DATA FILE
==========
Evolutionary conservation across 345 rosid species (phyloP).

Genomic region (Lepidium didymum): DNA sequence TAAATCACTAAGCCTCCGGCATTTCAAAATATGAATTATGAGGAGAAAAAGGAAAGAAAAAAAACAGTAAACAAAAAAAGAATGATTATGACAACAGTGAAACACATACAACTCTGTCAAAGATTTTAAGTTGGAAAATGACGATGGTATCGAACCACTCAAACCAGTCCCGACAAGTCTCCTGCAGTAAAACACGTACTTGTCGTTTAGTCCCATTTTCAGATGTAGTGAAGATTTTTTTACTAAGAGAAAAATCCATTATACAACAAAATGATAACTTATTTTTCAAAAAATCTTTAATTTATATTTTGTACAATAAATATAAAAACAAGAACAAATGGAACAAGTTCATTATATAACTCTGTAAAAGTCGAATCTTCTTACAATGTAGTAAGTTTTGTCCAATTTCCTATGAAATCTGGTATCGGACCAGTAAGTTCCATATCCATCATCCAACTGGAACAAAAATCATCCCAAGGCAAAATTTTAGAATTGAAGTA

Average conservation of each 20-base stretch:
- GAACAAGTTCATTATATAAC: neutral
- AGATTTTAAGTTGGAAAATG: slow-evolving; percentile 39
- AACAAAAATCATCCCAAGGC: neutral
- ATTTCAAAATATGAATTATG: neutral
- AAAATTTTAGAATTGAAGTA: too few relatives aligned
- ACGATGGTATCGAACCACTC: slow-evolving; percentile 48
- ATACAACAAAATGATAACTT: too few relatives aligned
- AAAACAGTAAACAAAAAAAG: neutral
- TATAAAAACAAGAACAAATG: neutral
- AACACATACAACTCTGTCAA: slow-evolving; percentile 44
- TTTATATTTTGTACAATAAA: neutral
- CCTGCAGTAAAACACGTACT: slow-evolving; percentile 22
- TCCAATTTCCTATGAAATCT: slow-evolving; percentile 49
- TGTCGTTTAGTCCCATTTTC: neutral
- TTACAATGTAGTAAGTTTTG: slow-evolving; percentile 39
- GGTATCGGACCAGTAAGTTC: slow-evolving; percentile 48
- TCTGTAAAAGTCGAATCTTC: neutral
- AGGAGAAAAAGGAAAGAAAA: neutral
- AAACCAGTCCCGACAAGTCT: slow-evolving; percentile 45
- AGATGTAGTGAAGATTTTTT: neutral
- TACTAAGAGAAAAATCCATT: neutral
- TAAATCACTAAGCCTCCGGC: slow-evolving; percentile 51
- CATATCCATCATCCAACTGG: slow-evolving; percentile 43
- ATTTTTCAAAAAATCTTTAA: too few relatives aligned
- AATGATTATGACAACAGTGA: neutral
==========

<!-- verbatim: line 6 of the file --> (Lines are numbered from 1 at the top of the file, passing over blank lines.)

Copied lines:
- AACAAAAATCATCCCAAGGC: neutral